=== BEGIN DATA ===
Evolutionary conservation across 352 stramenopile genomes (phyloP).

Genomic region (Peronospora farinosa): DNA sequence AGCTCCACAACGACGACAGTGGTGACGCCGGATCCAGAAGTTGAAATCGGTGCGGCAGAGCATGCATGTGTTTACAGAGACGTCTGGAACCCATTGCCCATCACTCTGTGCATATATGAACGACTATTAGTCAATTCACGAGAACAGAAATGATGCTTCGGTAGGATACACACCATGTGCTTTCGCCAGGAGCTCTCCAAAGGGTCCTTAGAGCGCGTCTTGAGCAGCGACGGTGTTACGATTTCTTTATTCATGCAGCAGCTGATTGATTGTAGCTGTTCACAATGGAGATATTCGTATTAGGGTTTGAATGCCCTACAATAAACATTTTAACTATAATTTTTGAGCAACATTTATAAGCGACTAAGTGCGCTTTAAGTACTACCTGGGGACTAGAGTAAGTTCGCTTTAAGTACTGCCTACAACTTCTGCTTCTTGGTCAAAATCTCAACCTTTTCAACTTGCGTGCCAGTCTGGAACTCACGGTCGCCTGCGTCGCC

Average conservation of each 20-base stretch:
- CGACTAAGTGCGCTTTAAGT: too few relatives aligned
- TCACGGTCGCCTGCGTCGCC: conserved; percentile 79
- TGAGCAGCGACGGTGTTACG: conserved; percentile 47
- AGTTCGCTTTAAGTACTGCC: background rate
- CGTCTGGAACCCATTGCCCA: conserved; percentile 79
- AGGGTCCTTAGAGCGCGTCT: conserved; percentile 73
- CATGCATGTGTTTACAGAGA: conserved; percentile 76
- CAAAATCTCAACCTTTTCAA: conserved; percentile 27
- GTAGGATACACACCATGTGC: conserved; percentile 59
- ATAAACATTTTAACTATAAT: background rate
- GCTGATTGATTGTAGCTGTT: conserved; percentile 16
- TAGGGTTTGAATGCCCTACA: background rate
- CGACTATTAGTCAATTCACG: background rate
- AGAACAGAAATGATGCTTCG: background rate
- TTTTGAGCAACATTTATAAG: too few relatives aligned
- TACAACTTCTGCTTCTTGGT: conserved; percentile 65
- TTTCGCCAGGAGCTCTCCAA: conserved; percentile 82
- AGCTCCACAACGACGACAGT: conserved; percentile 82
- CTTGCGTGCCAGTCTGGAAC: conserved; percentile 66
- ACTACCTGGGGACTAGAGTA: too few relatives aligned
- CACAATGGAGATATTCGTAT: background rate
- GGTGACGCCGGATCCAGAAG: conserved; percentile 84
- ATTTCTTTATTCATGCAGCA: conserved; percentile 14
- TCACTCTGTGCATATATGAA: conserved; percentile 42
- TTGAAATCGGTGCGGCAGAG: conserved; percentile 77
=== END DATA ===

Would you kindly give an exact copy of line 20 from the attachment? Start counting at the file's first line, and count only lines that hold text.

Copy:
- TTTCGCCAGGAGCTCTCCAA: conserved; percentile 82